banner fringed with fine gold. In the neighborhood of 
the said castle abounded fair domains, windmills, and 
forests, yielding a harvest of rents of all kinds, so that 
he was one of the strongest knights-banneret of the 
province, and could easily have led to battle for our lord 
the king, a thousand men. In his old days, if by chance 
his bailiff, a diligent man at hanging, brought before 
him a poor peasant suspected of some offence, he would 
say smiling: 

"Let this one go, Breddiff; he will count against 
those I inconsiderately slaughtered across the seas;" 
ofttimes, however, he would let them bravely hang on a 


chestnut tree, or swing on his gallows, but this was 
solely that justice might be done, and that the custom 
should not lapse in his domain. Thus the people on his 
lands were good and orderly, like fresh veiled nuns, and 
peaceful, since he protected them from robbers and vag- 
abonds, whom he never spared, knowing by experience 
how much mischief is caused by these cursed beasts of 
prey. For the rest, most devout, finishing everything 
quickly, his prayers as well as good wine, he managed 
the processes after the Turkish fashion, having a thous- 
and little jokes ready for the losers, and dining with them 
to console them. He had all the people who had been 
hanged, buried in consecrated ground like godly ones, 
some people thinking they had been sufficiently punished 
by having their breath stopped. He only persecuted 
the Jews now and then, and when they were glutted 
with usury and wealth. He let them gather their spoil 
as the bees do honey, saying that they were the best of 
tax-gatherers. And never did he despoil them save for 
the profit and use of the churchmen, the king, the prov- 
ince, or himself. 

This jovial way gained for him the affection and es- 
teem of every one, great and small. If he came back 
smiling from his judicial throne, the Abbot of Marmous- 
tiers, an old man like himself, would say, " Ha ! ha ! 
Messire, there is some hanging on since you laugh thus!" 
And when coming from Roche-Corbon to Tours he pass- 
ed on horseback along the Faubourg St. Symphorien,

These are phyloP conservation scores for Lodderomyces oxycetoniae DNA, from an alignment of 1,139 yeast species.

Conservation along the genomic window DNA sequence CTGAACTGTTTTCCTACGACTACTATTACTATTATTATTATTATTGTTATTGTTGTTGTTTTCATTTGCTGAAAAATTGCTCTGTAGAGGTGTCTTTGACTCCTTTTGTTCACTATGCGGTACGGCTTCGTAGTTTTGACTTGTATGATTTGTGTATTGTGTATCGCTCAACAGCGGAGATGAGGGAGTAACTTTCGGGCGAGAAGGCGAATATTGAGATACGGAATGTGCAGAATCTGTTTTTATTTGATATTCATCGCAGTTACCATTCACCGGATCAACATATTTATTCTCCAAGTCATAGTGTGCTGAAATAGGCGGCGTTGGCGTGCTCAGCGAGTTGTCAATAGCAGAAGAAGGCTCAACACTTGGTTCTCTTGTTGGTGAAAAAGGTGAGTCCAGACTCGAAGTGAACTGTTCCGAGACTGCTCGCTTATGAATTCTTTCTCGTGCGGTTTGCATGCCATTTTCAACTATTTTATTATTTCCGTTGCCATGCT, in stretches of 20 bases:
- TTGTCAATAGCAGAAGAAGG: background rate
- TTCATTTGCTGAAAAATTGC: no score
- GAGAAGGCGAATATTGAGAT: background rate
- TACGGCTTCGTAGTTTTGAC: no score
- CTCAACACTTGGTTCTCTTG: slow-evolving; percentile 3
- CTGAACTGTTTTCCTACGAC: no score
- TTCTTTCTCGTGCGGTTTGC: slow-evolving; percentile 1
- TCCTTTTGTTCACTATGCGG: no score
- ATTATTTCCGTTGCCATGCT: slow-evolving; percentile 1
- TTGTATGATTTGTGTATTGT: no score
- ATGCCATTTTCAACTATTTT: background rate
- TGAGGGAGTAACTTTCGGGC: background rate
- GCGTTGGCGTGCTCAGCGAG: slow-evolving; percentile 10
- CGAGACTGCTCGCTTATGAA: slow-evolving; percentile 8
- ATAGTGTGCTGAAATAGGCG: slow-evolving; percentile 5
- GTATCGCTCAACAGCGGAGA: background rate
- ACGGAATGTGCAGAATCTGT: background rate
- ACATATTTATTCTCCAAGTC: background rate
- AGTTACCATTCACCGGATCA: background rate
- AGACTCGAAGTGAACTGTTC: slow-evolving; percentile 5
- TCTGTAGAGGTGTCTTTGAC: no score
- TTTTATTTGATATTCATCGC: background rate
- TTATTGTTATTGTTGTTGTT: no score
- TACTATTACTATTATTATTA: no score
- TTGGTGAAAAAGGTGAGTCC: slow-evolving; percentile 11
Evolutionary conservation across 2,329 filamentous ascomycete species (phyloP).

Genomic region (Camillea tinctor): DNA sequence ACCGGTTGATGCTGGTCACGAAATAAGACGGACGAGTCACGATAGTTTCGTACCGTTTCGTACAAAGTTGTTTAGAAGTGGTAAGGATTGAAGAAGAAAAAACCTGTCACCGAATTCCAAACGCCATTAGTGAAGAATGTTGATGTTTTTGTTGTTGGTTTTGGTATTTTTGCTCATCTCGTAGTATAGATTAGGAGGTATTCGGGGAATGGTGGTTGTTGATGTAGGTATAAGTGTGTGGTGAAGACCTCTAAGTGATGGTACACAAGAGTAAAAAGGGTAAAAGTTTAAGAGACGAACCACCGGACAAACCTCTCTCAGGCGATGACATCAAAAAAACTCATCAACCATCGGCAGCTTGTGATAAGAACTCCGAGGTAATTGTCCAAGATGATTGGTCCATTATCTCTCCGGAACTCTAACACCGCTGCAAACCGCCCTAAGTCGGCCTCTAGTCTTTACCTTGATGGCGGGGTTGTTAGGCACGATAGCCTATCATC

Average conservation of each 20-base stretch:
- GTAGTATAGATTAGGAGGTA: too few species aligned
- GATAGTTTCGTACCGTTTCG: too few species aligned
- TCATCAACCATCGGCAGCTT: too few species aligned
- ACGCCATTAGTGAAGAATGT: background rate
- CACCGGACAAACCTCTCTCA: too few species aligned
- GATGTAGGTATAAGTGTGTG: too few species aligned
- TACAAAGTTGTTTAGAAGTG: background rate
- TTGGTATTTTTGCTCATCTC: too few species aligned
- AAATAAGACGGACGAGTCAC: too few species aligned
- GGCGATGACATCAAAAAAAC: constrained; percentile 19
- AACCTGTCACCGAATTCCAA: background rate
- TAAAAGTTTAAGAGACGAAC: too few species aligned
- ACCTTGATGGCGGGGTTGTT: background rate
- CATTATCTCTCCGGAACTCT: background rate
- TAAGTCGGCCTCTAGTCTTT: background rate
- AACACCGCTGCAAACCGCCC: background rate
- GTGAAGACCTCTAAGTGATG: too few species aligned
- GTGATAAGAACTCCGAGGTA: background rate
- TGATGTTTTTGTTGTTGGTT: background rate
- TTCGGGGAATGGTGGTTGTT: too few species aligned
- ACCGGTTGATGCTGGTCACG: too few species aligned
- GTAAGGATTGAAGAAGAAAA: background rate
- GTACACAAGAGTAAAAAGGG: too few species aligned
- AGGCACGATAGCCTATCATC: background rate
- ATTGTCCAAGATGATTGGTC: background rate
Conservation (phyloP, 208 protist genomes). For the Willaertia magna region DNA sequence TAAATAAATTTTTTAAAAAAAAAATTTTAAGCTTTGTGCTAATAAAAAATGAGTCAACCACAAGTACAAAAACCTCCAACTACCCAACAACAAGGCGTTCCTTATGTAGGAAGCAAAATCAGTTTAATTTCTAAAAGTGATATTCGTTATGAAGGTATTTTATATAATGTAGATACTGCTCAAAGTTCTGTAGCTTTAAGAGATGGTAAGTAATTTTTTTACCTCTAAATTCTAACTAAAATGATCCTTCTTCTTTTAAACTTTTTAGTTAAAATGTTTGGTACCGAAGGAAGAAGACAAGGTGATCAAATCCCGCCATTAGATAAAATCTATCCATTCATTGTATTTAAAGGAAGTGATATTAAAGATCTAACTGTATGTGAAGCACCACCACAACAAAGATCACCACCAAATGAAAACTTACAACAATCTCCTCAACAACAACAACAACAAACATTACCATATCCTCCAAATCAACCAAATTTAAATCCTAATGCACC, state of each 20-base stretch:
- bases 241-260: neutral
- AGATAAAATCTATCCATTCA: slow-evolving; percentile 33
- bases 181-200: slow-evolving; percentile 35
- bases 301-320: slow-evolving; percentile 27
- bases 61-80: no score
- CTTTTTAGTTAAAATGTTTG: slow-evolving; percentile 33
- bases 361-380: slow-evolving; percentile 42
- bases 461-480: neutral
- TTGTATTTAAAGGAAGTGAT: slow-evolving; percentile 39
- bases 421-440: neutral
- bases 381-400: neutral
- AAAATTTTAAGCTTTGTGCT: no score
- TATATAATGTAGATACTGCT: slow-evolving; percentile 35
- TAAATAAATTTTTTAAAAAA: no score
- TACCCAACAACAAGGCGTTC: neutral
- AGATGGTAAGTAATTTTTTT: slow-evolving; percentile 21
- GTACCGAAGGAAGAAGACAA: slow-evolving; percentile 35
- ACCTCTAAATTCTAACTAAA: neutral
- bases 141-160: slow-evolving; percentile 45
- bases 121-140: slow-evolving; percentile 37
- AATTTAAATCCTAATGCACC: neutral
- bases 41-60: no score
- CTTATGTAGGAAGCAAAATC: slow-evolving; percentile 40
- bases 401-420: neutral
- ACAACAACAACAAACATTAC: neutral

the little girls would say, " Ah, this is the justice day, 
here is the good man Bruyn," and without being afraid, 
they would look at him astride on a big white hack, that 
he had brought back with him from the Levant. On 
the bridge the little boys would stop playing with the 
ball, and would call out, "Good day, Mr. Seneschal," 


and he would reply jokingly, " Enjoy yourselves, my 
children, until you get whipped." " Yes, Mr. Seneschal." 

Also he made the country so contented and so free from 
robbers that during the year of the great overflowing of 
the Loire there were only twenty-two malefactors hanged 
that winter, not counting a Jew burned in the Commune 
of Chateau-Neuf for having stolen a consecrated wafer, 
or bought it, some said, for he was very rich. 

One day in the following year, about harvest time, or 
mowing time, as we say in Touraine, there came Egyp- 
tians, Bohemians and other wandering troupes, who stole 
the holy things from the Church of St. Martin, and, in the 
place and exact situation of Madame the Virgin, left, by 
way of insult and mockery to our Holy Faith, an aban- 
doned pretty little girl, about the age of an old dog, stark 
naked, an acrobat, and of Moorish descent like them- 
selves. For this almost nameless crime it was equally 
decided by the king, people, and the churchmen that the 
Mooress, to pay for all, should be burned and cooked 
alive in the square near the fountain, where the herb 
market is. Then the good man Bruyn clearly and dex- 
terously demonstrated to the others that it would be a 
thing most profitable and pleasant to God to gain over 
this African soul to the true religion, and if the devil 
were lodged in this feminine body the fagots would be